Late this morning, countless AIM accounts dropped offline. For reasons known only to Aol, the company decided today was a good day to reset a limited range of user passwords without warning. It was abrupt, but companies do this every time there's a data breach, or sometimes just to make sure people are using strong passwords.
Normally this is no big deal — you just go through the reset routine. But Aol is not a normal company, and AIM is not a normal service. AIM is too old for this kind of stuff:
The email account I used to register my first AIM address hasn't been active for years, so I couldn't use it to get through the password reset routine. Thankfully, my security question is about where I was born — a stupid security question, by the way — so that worked fine. My coworker's was about her pet's name, which she filled out when her dog was still alive (RIP). Again: AIM is old.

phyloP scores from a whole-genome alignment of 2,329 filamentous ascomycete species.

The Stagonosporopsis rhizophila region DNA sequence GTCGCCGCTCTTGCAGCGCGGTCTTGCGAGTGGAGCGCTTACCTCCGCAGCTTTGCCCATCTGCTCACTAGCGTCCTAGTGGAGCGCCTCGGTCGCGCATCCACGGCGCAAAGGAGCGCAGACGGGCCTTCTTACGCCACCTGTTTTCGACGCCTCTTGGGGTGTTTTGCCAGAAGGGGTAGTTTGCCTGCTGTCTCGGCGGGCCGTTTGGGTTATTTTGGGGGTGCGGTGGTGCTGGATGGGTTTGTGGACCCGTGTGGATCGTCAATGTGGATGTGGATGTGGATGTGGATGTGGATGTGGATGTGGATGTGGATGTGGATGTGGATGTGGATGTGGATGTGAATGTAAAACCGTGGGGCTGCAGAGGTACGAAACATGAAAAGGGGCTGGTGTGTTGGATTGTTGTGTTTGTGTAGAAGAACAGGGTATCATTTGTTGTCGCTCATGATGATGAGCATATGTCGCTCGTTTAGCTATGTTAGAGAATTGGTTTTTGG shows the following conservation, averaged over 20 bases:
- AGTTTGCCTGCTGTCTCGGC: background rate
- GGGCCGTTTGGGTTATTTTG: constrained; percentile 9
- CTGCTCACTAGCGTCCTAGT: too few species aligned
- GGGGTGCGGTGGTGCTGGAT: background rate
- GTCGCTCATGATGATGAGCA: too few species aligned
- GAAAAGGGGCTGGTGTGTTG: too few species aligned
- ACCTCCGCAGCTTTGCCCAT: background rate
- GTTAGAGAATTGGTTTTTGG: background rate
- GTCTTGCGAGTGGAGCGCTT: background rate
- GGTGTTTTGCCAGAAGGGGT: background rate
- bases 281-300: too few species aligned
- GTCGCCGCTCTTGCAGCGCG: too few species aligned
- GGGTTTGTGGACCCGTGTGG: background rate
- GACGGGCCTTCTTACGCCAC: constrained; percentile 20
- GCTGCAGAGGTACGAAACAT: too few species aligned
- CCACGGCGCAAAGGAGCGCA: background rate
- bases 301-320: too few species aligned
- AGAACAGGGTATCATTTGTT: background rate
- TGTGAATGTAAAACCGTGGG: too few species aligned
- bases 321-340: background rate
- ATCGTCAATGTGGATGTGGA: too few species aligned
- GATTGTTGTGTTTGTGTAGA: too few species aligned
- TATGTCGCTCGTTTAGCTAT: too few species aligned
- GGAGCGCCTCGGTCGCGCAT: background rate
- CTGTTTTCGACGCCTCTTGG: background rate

Aol recently laid off most of the non-support employees in the AIM group and put the service out to pasture. But this alone doesn't seem like enough of a reason to just up and reset everyone's passwords. Was something wrong? Was there an exploit we didn't know about? Or is a disgruntled AIM team just fucking around with us?